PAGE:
God’s people will sometimes have doubts about their faith, for there is much in life that threatens to undermine our confidence in a God who is good. How can a good God allow the continuing spread of the novel coronavirus, not least amongst the poor?
The only sort of faith that is immune to the silent question, ‘How can a good God allow these things’ is a blind faith, a faith that closes its mind to reality. Real faith has to confront the evil and suffering in the world.
Paul the Apostle in his Letter to the Colossians, speaks of humanity being estranged and hostile in mind, doing evil deeds. For many centuries the western world recognized the existence of God, but in recent decades it has arbitrarily dismissed him together with the notions of heaven and hell, good and evil.
Indeed, back in 2011 Jarvis Cocker in an interview with Decca Aitkenhead commented: “I think basically becoming famous has taken the place of going to heaven in modern society, hasn’t it? That’s the place where your dreams will come true. It’s an act of faith now; they think that’s going to sort things out.”
That said, there are some who define themselves as atheist but who say that only Christianity could have changed society from the brutalities of the Roman Empire to a culture where life has been respected. William Wilberforce, for example, because of his Christian faith, was a leader in the movement that legislated against slavery in Britain in 1833.
But I have to say that the step of faith that says God does not exist, not only ignores the evidence and experience of history it does not provide the solution to the ills of the world. A solution that is outside human invention is needed, because as history shows, no human solution has provided or can provide a just and lasting peace.
Let’s think about this. God could have written the universe off as a fiasco. He could have scrapped it and gone back to the drawing board. If the world was going to go this wrong why did he make it in the first place? That would have been an admission of defeat on God’s part. It would have meant that in some measure he couldn’t allow evil because he knew he couldn’t beat it.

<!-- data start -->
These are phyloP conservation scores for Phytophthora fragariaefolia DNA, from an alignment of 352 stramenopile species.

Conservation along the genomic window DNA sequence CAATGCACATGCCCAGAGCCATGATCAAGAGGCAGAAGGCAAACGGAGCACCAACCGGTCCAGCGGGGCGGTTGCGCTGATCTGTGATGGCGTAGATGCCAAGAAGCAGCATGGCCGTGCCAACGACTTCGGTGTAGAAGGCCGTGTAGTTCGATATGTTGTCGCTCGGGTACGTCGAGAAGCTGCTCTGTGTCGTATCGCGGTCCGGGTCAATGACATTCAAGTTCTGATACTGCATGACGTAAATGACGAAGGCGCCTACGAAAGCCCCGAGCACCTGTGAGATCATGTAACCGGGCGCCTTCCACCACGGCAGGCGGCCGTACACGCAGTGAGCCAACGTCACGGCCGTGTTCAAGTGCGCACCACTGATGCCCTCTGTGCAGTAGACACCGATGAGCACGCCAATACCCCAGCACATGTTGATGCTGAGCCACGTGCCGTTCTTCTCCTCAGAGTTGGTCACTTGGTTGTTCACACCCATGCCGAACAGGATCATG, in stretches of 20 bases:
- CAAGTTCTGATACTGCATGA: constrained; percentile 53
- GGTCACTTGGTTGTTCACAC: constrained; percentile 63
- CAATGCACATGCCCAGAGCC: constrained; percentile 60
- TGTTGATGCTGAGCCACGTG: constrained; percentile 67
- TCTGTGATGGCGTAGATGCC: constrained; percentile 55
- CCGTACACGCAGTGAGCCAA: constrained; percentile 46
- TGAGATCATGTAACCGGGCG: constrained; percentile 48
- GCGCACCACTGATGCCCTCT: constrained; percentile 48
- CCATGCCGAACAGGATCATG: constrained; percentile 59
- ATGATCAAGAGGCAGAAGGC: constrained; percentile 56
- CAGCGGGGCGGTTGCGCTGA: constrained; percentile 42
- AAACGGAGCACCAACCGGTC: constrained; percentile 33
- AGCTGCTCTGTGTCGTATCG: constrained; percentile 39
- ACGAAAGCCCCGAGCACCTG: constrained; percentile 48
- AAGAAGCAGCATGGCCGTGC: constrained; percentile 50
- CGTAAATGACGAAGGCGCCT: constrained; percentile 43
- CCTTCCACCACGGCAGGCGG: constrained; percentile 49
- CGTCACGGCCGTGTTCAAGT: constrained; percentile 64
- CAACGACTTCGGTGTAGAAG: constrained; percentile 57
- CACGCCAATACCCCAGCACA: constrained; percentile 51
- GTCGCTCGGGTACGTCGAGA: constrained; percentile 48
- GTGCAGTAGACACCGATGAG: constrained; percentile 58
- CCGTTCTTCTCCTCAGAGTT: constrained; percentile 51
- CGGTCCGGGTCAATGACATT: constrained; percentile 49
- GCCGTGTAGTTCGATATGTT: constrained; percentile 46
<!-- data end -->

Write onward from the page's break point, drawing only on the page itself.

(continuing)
The Bible tells us that from the very beginning of time, God was determined to defeat it. He decided on a much more costly strategy. He wouldn’t abandon this evil and ungrateful world that had rejected him. Rather, he would rescue it. Paul tells us here that when Jesus died on the cross he laid the foundation for a just and lasting peace.
Think of it this way. Suppose there is someone very close to you— a wife or husband, a brother or sister or parent – who profoundly hurts you. They trample over your feelings, ignore you, and have no respect for you. In spite of all your kindness they reject you. But now you see them in deep trouble. If you don’t step in to help them, it will be the end for them. What do you do? You could tell them to go to hell.
But supposing when you consult your feelings, you find within your heart a love that wants to see them restored to your family. What do you do then? You have to find the resources within yourself to absorb all the pain, the injury, and the anger, that boils up within you at the very sight of them, so that you can stretch out your hand and help them.
What we see happening on the cross of Jesus Christ is God, finding a way whereby he can absorb within himself the pain, the injury and the anger, that is rightly within him, when he looks at people like you and me who have hurt him and sinned against him.
And, Paul tells us, we know he succeeded, for the growing community of God’s people is the evidence of this. Because of Jesus’ sacrificial death these people have been reconciled with God and have peace with him. They now stand in his sight holy and unstained before him. John Newton who wrote Amazing Grace could say: I once was lost, but now am found…
Furthermore, the reconciliation Jesus has achieved has implications far beyond men and women. It will embrace the whole of the cosmos. From the time of the events recorded in Genesis 3, the universe has been under judgement. Romans 8:20f tells us that the creation was subjected to futility.
Because of Jesus’ death a day will come when God’s people will experience the joy of standing in the presence of Jesus Christ in all his glory. Indeed, we will find our true place in his creation as the new heaven and the new earth of truth and justice, perfection and peace are revealed.
So, when we have times of doubt, it’s useful to ask ourselves afresh whether any information has come to light showing that Jesus’ death and resurrection didn’t actually happen. For if Jesus did die and was raised to life we have the assurance that he is true, and that his promises will one day be perfectly fulfilled. Jesus Christ has provided the solution for a troubled world.
The big question we all need to ask is whether we will turn to him, freely acknowledging him as our Lord and Savior. Furthermore, will we admit that he alone has the authority to present repentant fallen men and women before a holy God, without blemish, freed from all accusation?